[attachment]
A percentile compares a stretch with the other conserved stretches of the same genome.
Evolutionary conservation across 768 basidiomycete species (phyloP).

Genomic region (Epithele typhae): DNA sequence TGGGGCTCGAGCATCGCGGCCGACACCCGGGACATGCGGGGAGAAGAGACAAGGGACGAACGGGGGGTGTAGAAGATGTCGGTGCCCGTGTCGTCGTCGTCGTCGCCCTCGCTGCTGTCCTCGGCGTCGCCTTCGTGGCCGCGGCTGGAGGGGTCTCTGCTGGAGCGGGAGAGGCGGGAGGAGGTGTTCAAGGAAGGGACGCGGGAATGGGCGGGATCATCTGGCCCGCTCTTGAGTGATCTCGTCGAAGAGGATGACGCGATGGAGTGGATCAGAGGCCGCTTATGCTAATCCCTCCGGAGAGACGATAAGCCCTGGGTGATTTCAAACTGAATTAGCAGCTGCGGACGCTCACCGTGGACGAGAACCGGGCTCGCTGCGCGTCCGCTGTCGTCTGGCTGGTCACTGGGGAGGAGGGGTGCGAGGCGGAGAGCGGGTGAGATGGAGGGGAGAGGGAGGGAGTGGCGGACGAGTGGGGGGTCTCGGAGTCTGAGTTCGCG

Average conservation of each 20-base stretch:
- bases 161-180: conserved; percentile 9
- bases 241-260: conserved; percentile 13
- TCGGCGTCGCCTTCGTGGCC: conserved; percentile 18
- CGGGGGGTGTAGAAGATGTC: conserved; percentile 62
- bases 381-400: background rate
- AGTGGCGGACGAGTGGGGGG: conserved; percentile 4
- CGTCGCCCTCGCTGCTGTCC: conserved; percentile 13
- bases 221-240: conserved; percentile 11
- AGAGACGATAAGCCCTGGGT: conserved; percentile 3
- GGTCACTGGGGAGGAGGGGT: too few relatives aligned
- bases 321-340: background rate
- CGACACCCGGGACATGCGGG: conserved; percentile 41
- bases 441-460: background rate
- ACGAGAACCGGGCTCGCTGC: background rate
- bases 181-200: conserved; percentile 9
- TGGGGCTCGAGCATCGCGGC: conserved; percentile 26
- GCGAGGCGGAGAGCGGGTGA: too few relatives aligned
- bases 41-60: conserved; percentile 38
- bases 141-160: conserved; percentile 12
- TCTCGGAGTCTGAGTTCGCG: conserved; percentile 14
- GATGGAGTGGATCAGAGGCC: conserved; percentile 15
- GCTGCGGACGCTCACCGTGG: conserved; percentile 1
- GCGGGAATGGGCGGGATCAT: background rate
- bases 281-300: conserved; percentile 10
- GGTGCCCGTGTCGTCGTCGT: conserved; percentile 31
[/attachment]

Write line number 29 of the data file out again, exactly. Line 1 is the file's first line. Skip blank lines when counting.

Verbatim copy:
- GGTGCCCGTGTCGTCGTCGT: conserved; percentile 31